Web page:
The Oregon New Venture Championship (NVC) is back in business for 2021. For its milestone 30th year, the competition has gone virtual, adapting to the new realities of a global pandemic and leveraging the technology that has changed the way people interact.
Contestants will prerecord their presentations, which will then be broadcast for viewers during a week’s worth of events, to be held April 19-23.
Going virtual has its advantages. The elimination of the barrier of travel allowed competitors from far and wide to throw their hats into the ring. This year saw a 20 percent increase in applicants—more than 70 teams from around the world. From this application pool, judges will select the 16 semifinalist teams on March 21.
The Portland, Oregon venue is an important one—the local flavor is one of the elements that makes NVC one of the top entrepreneurial investment competitions to attend. But it does have one drawback. Although the competition is open to the public, traditionally it has only been attended by those within distance. This year, NVC is excited to welcome any and all who wish to watch the best and brightest young entrepreneurs present their groundbreaking business ventures, as the event will be broadcast via a livestreaming platform.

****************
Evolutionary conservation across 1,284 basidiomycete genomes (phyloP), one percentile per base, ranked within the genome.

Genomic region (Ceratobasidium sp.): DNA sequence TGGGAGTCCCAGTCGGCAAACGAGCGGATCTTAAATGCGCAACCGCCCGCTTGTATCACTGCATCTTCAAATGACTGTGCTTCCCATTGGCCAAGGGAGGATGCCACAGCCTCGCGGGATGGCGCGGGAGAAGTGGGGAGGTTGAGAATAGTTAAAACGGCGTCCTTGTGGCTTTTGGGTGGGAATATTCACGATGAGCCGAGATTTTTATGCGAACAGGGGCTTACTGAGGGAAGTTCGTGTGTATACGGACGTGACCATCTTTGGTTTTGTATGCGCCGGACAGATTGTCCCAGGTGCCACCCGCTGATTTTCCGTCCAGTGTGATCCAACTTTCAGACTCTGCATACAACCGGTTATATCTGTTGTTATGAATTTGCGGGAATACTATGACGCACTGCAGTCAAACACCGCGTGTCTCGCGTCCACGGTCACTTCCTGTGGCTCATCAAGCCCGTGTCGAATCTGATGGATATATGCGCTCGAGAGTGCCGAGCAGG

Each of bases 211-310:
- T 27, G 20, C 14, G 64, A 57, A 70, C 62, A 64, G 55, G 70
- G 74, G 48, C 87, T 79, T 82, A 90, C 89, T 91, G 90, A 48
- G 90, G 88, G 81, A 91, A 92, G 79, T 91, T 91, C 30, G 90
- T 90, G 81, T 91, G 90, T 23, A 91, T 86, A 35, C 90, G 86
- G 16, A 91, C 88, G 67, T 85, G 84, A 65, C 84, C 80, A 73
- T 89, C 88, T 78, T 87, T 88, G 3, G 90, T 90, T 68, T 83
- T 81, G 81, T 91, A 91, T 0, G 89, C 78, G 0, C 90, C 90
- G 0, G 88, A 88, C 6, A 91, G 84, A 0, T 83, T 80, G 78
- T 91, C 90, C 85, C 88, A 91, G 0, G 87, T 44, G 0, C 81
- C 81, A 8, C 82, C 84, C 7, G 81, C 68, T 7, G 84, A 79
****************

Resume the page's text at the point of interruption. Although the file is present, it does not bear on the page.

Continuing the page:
The competition’s judges also benefit from the flexibility allowed by the virtual arena—taking part from far beyond Portland. NVC engages more than 100 volunteer judges each year, with five industry leaders sitting on the judging panel for the competition’s final round. 2021’s final round judges are:
- Kim Chin ’83, a biotechnology entrepreneur and executive from North Carolina
- Kristin Luck ’98, a marketing and media entrepreneur from Bend, Oregon
- Nitin Rai, a venture capitalist and technology entrepreneur from Portland, Oregon
- Michelle Tinsley ’92, a technology entrepreneur and executive from Phoenix, Arizona
- Anthony Rodio ’87, a serial technology entrepreneur and executive from Silicon Valley, California
Live stream links will be posted on the NVC website as they become available.
—Nathan Lillegard, Lundquist Center for Entrepreneurship